Enter your mobile number or email address below and we'll send you a link to download the free Kindle App. Then you can start reading Kindle books on your smartphone, tablet, or computer - no Kindle device required.
To get the free app, enter your mobile phone number.
Heart of Iron Paperback – July 19, 2011
The Amazon Book Review
Author interviews, book reviews, editors picks, and more. Read it now
Frequently bought together
Customers who viewed this item also viewed
Customers who bought this item also bought
About the Author
If you buy a new print edition of this book (or purchased one in the past), you can buy the Kindle edition for only $2.99 (Save 57%). Print edition purchase must be sold by Amazon. Learn more.
For thousands of qualifying books, your past, present, and future print-edition purchases now lets you buy the Kindle edition for $2.99 or less. (Textbooks available for $9.99 or less.)
Top customer reviews
There was a problem filtering reviews right now. Please try again later.
Very fairytale and the last half is pretty boring since despite that supposedly things happen at an accelerating pace, there is no tension, no sense of danger, you know all will be cheery/peachy and even the bad guys may be redeemed so to speak, while the characters besides the narrator remain one dimensional throughout.
The one thing that kept me reading and for which I would give this a B- rating is the narrator who is engaging to the end and it was a pleasure; sadly this novel could have been so much better were it to either embrace steampunk in its essence - pure wish fulfillment adventure - or if it would have been darker and indeed realistic and one in which actions have consequences
The Bad: First off, please, PLEASE hire a better proof-reader! I have never read a book with so many grammatical errors and especially word omissions. Perhaps some of this was meant to add flavor to the characters' dialogue, and emphasize the differences in the languages spoken throughout the story. But it was inconsistent enough that I must conclude that it was erroneous. I found the sheer number of errors distracting. I understand that the author hails from Moscow, and is likely not a native English speaker. But please, find a more critical proof-reader for your English-language works!
Secondly, though I enjoyed the ride through the novel, there was nothing about the characters that I found particularly compelling. The slow revelation of facts about Jack made him somewhat more interesting. But otherwise, the characters were strictly stock types. I never really found myself caught up in the story to the point that I felt that I should, given the very good historical groundwork and beautiful scenery that the author deployed.
Lastly, the book just sort of....ended. I can only assume that the author intends to write another installment with these characters, as the main character conflict, whether or not the heroine, Sasha, will choose one of the two male protagonists for a love interest, was left completely unresolved. I can't say that I as a reader was pleased by that.
In general, it should be said that I did read this book cover to cover, which I don't always do - it held my attention well enough for me to want to complete it. If the author wrote a sequel, I would pick it up as well. I would give her work a second try, but I am hoping for a little more the next time around.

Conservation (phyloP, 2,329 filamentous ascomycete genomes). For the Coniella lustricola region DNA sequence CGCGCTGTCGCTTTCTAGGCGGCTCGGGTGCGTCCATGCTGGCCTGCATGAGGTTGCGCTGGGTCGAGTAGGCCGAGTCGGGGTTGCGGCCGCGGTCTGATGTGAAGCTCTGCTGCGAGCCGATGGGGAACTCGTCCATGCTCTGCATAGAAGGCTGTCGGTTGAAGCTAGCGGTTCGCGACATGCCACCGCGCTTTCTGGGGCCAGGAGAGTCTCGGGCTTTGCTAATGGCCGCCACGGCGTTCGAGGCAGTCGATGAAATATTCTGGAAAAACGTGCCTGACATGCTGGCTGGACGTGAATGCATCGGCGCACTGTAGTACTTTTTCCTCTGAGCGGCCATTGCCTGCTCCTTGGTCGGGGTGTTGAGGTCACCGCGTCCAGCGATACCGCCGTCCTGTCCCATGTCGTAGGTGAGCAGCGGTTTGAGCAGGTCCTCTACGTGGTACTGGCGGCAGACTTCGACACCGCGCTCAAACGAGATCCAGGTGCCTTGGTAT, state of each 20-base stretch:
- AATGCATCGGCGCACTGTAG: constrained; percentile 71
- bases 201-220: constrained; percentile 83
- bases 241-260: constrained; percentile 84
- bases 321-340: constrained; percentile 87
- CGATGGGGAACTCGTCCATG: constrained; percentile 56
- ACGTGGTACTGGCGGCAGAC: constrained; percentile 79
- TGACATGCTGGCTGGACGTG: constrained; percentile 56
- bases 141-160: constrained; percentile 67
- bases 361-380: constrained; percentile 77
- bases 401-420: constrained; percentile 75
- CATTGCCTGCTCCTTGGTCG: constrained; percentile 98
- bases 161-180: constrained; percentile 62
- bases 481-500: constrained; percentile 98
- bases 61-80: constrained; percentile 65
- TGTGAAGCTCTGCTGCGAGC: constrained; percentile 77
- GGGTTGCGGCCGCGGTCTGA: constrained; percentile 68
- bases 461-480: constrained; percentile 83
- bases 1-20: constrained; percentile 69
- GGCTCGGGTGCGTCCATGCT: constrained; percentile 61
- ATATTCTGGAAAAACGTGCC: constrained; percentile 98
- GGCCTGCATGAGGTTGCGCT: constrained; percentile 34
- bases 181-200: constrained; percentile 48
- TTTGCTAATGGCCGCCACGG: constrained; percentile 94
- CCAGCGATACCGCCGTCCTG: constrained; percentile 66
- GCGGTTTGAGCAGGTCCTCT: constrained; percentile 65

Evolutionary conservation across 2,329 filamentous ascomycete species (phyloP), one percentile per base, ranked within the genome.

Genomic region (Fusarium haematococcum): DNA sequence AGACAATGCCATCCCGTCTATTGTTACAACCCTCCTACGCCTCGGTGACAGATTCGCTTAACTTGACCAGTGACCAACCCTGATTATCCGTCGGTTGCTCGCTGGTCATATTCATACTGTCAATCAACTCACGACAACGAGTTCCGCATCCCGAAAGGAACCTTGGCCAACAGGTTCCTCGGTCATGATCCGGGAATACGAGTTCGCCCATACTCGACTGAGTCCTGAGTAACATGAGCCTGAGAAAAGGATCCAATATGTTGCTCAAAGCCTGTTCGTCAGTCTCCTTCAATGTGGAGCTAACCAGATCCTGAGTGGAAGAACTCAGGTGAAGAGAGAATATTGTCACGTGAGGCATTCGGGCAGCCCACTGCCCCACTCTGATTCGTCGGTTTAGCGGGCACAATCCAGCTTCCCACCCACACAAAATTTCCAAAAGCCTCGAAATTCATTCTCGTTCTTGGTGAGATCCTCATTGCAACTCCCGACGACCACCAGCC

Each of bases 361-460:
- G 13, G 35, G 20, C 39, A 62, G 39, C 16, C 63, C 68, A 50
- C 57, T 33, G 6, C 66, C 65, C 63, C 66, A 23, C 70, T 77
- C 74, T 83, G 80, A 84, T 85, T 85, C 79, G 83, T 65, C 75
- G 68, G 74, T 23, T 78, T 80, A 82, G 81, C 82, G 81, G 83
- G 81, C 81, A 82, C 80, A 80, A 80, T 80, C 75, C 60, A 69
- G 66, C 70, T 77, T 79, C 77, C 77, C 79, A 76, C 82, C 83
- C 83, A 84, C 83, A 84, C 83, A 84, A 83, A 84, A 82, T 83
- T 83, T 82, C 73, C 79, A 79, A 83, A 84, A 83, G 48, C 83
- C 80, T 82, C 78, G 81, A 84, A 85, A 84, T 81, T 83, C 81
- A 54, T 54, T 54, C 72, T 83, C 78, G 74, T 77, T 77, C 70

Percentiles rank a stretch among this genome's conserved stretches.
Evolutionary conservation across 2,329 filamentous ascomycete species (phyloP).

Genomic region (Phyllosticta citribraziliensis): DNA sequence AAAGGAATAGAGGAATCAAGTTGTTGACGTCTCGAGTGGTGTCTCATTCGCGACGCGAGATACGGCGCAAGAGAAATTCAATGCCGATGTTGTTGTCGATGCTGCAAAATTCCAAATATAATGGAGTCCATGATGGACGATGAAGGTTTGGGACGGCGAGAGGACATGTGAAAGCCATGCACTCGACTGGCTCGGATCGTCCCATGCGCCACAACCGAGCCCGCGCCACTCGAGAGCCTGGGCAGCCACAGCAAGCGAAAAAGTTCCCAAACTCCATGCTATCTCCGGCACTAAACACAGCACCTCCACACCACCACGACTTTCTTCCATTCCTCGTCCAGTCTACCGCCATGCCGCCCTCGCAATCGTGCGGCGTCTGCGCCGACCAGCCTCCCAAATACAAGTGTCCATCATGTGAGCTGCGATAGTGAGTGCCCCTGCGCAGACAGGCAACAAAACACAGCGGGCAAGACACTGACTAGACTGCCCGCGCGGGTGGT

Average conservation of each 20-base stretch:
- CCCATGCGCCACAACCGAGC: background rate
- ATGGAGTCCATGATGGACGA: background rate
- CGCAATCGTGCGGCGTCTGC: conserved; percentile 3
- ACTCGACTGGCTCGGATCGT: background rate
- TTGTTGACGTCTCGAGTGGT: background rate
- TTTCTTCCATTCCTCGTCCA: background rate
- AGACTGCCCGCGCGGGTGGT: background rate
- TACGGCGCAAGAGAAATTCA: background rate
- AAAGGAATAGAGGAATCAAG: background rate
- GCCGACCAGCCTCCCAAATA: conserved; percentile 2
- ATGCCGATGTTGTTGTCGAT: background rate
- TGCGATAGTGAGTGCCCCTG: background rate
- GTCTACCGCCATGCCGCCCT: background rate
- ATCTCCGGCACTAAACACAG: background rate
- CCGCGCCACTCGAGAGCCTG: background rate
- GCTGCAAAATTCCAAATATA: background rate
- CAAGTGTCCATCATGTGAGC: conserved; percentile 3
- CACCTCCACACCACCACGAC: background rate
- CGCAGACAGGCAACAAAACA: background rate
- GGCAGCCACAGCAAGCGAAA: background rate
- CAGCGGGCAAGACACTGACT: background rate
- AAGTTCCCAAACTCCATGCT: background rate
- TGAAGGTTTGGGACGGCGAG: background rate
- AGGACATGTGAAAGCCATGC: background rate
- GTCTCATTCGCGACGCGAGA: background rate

One thing that Sedia does well (to put it lightly) is immersing her readers in the scene and characters. I've never been to Europe, much less Eurasia/Russia, yet I felt as if I were right there with Sasha, Jack, and the rest. Her prose is lush and gorgeous, and so comfortable that it's like one of those old couches that you've worn a butt grove into that you're loathe to leave after you sit down. It sucks you right in, and you don't want to leave.
However, one of the pitfalls of the novel early on is that there is a bit more telling instead of showing than I could tolerate, but that was soon fixed as the novel went on. I guess, in an alt-history book a certain amount of telling is something that can't be entirely avoided, so I will give that to Sedia. But at least it's not ALL telling, and once we're with Sasha in school, the telling stops and the showing goes into glorious overdrive.
And then there's another added element which she kind of sneaks in under the reader's nose - the paranormal. Paranormal in alt-history and steampunk genre books isn't at all rare, but the way Sedia wove it into her story was so subtle, I actually had to go back and reread a small portion to catch it. One of the problems with being an aspie is to over-notice things, and the fact she got it by me is an achievement in of itself. And the best part? It's not overbearing, nor is the budding romance between two of our heroes (I won't say who, that'd spoil things), which made me extremely happy.
In short? Sedia is an author not to be missed, nor is "Heart of Iron" a book you should ignore. It's awesome. It has something for everyone, and isn't derailed into any one genre or market for gender, age, or nationality. It includes everyone, and it felt great to be so welcomed into a world of words.
I definitely now want to go back and read anything and everything Sedia's written so far, you can be sure of that. She's a quiet voice in sci-fi/fantasy genre lit, but she deserves far more attention than she's getting. So if you want something new and awesome, try out "Heart of Iron", and savor the difference between this story and all of the others told so many times before.
(posted to librarything, goodreads, shelfari, and witchofthreatregoing.wordpress.com)